Human Interface, The New Directions for Designing Interactive Systems

   
  
• Table of Contents
Human Interface, The: New Directions for Designing Interactive Systems
By Jef Raskin
 
Publisher: Addison Wesley
Pub Date: March 29, 2000
ISBN: 0-201-37937-6
Pages: 256


"Deep thinking is rare in this field where most companies are glad to copy designs that were great back in the 1970s. The Humane Interface is a gourmet dish from a master chef. Five mice!"
-Jakob Nielsen, Nielsen Norman Group
Author of Designing Web Usability: The Practice of Simplicity

This unique guide to interactive system design reflects the experience and vision of Jef Raskin, the creator of the Apple Macintosh. Other books may show how to use today's widgets and interface ideas effectively. Raskin, however, demonstrates that many current interface paradigms are dead ends, and that to make computers significantly easier to use requires new approaches. He explains how to effect desperately needed changes, offering a wealth of innovative and specific interface ideas for software designers, developers, and product managers.

The Apple Macintosh helped to introduce a previous revolution in computer interface design, drawing on the best available technology to establish many of the interface techniques and methods now universal in the computer industry. With this book, Raskin proves again both his farsightedness and his practicality. He also demonstrates how design ideas must be built on a scientific basis, presenting just enough cognitive psychology to link the interface of the future to the experimental evidence and to show why that interface will work.

Raskin observes that our honeymoon with digital technology is over: We are tired of having to learn huge, arcane programs to do even the simplest of tasks; we have had our fill of crashing computers; and we are fatigued by the continual pressure to upgrade. The Humane Interface delivers a way for computers, information appliances, and other technology-driven products to continue to advance in power and expand their range of applicability, while becoming free of the hassles and obscurities that plague present products.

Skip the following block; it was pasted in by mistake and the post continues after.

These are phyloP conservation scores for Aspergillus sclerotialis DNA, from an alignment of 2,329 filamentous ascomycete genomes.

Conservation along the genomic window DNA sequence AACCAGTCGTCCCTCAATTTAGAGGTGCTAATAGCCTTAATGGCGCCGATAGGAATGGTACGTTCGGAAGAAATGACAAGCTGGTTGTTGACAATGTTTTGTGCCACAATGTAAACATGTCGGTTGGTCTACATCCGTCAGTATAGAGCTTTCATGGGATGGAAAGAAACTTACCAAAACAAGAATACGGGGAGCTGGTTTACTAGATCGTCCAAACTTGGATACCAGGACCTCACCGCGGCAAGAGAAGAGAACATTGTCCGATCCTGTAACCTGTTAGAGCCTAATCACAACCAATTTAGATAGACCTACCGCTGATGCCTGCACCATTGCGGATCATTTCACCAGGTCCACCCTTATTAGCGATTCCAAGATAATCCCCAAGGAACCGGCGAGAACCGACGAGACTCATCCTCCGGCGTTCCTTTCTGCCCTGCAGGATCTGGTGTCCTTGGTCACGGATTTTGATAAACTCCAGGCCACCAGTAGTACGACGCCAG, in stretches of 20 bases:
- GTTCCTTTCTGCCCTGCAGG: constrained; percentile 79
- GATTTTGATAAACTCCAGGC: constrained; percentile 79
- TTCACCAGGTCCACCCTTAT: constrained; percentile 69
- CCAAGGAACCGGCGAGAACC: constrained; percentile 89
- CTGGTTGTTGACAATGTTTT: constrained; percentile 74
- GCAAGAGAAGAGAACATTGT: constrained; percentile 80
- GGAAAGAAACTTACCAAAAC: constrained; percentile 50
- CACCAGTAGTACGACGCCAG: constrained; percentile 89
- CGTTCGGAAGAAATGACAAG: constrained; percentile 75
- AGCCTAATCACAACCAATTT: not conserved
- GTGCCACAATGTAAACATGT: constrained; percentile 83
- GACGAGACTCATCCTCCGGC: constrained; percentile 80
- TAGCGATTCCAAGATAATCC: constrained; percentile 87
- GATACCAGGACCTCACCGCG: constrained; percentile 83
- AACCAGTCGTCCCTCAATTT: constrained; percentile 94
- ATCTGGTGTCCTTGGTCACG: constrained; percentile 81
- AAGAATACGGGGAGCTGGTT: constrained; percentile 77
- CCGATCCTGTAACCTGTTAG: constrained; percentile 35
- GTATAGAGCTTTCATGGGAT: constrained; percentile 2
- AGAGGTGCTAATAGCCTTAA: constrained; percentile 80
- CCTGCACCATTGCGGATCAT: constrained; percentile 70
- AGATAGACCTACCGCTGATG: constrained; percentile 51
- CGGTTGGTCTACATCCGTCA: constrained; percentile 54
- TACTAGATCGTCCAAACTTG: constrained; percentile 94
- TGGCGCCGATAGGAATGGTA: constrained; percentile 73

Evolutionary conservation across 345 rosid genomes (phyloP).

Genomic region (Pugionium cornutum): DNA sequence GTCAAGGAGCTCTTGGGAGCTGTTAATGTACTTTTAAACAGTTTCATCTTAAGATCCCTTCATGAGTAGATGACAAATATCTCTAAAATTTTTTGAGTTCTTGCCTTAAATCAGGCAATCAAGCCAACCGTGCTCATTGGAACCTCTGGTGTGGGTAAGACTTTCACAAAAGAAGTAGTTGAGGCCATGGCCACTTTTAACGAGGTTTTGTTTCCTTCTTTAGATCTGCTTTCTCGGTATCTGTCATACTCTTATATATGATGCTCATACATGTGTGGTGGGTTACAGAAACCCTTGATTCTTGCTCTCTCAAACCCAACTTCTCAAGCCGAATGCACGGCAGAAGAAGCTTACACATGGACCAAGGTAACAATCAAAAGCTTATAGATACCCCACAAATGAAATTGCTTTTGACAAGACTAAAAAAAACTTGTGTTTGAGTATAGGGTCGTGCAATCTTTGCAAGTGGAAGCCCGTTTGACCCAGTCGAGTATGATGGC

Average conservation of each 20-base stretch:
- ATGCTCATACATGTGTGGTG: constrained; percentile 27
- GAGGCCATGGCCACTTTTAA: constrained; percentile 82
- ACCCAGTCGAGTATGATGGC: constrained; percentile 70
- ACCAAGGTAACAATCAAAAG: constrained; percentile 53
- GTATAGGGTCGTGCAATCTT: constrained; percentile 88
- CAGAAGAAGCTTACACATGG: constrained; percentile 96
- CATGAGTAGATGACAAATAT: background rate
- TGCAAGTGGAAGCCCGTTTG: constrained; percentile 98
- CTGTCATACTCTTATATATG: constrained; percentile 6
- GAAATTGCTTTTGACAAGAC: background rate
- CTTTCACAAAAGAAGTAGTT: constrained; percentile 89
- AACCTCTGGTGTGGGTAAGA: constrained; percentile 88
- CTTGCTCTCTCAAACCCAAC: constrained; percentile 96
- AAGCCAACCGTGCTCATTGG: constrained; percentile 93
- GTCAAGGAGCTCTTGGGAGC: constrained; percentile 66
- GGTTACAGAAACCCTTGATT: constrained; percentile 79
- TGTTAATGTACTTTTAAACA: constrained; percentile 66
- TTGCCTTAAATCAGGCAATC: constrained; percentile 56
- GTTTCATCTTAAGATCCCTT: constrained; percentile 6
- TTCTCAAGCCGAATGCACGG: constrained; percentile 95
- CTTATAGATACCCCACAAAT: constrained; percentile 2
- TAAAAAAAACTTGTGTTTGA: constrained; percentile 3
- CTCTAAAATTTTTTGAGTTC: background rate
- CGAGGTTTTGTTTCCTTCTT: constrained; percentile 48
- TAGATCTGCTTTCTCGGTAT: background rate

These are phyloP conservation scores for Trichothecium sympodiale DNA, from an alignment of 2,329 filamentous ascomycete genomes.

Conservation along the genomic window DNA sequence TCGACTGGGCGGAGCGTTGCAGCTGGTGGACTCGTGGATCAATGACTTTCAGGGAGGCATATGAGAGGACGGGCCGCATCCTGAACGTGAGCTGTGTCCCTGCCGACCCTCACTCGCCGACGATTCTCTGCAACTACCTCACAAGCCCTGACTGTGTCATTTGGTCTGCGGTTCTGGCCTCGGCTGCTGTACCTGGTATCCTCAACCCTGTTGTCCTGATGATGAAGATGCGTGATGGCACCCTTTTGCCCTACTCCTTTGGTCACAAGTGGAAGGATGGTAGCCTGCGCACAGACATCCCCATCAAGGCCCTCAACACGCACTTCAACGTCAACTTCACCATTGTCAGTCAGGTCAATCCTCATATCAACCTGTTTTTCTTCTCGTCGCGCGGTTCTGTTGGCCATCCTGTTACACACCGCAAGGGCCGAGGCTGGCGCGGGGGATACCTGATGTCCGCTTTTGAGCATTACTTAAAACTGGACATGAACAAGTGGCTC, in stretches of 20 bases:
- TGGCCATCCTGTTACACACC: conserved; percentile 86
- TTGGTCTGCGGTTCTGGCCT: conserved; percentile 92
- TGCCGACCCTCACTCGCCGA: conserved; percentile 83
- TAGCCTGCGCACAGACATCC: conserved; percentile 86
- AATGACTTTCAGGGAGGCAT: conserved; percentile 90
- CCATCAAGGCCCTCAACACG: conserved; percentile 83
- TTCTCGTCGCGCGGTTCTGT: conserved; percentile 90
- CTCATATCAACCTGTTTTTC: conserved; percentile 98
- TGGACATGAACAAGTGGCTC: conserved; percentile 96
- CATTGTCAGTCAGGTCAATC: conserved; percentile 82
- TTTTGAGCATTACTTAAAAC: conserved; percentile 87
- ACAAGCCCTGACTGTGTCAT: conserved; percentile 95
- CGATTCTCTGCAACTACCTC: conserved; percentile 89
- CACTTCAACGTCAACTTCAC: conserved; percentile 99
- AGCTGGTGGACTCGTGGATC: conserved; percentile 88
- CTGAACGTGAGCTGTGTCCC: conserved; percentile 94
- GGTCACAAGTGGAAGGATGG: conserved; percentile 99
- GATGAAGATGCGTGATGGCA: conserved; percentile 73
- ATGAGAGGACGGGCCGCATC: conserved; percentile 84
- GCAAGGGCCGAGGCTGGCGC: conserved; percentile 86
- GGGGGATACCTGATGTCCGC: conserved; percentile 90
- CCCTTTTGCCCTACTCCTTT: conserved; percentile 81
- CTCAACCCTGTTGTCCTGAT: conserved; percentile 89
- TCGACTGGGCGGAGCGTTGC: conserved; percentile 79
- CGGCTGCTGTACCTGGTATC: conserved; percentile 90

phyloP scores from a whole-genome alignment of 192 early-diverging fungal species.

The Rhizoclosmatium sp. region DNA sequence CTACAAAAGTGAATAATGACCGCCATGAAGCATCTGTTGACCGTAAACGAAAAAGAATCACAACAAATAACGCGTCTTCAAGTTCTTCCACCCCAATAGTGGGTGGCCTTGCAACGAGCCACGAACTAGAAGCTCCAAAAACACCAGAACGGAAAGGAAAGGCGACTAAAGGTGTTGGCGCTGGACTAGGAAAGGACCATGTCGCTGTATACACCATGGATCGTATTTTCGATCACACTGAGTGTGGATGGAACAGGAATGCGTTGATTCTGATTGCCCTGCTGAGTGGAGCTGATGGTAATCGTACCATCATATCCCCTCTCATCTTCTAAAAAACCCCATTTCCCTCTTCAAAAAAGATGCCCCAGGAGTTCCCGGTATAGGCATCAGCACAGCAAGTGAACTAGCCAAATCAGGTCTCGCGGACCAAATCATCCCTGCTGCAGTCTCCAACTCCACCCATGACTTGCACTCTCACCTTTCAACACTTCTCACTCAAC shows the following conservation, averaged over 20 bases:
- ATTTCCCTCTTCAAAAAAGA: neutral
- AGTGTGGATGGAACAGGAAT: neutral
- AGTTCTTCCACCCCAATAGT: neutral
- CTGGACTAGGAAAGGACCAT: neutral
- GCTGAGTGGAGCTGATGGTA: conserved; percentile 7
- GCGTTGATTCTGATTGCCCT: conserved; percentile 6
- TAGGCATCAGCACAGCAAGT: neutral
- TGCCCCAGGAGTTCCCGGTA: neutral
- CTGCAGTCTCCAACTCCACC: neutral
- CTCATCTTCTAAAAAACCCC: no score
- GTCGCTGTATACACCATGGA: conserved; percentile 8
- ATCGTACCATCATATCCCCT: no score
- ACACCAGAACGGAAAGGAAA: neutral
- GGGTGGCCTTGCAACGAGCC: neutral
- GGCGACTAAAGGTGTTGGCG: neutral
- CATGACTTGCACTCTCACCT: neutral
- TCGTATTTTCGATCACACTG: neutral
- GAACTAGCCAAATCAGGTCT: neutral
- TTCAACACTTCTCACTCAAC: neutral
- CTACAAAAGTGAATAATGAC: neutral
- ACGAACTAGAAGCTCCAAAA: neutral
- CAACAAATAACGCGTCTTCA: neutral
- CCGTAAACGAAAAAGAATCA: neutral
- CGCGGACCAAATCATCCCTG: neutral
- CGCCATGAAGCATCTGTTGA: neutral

• Table of Contents
Human Interface, The: New Directions for Designing Interactive Systems
By Jef Raskin
 
Publisher: Addison Wesley
Pub Date: March 29, 2000
ISBN: 0-201-37937-6
Pages: 256


   Copyright
   Preface
   Acknowledgments
   Introduction The Importance of Fundamentals
    Chapter One.  Background
      Section 1-1.  Interface Definition
      Section 1-2.  Keep the Simple Simple
      Section 1-3.  Human-Centered Design and User-Centered Design
      Section 1-4.  Tools That Do Not Facilitate Design Innovation
      Section 1-5.  Interface Design in the Design Cycle
      Section 1-6.  Definition of a Humane Interface
    Chapter Two.  Cognetics and the Locus of Attention
      Section 2-1.  Ergonomics and Cognetics: What We Can and Cannot Do
      Section 2-2.  Cognitive Conscious and Cognitive Unconscious
      Section 2-3.  Locus of Attention
    Chapter Three.  Meanings, Modes, Monotony, and Myths
      Section 3-1.  Nomenclature and Notations
      Section 3-2.  Modes
      Section 3-3.  Noun-Verb versus Verb-Noun Constructions
      Section 3-4.  Visibility and Affordances
      Section 3-5.  Monotony
      Section 3-6.  Myth of the Beginner-Expert Dichotomy
    Chapter Four.  Quantification
      Section 4-1.  Quantitative Analyses of Interfaces
      Section 4-2.  GOMS Keystroke-Level Model
      Section 4-3.  Measurement of Interface Efficiency
      Section 4-4.  Fitts' Law and Hick's Law
    Chapter Five.  Unification
      Section 5-1.  Uniformity and Elementary Actions
      Section 5-2.  Elementary Actions Cataloged
      Section 5-3.  File Names and Structures
      Section 5-4.  String Searches and Find Mechanisms
      Section 5-5.  Cursor Design and a Strategy for Making Selections
      Section 5-6.  Cursor Position and LEAP
      Section 5-7.  Applications Abolished
      Section 5-8.  Commands and Transformers
    Chapter Six.  Navigation and Other Aspects of Humane Interfaces
      Section 6-1.  Intuitive and Natural Interfaces
      Section 6-2.  Better Navigation: ZoomWorld
      Section 6-3.  Icons
      Section 6-4.  Techniques and Help Facilities in Humane Interfaces
      Section 6-5.  Letter from a User
    Chapter Seven.  Interface Issues Outside the User Interface
      Section 7-1.  More Humane Programming Language Environments
      Section 7-2.  Modes and Cables
      Section 7-3.  Ethics and Management of Interface Design
    Chapter Eight.  Conclusion
   Appendix A.  The One-Button Mouse: History and Future
   Appendix B.  SwyftCard Interface Theory of Operation
   References
   Colophon

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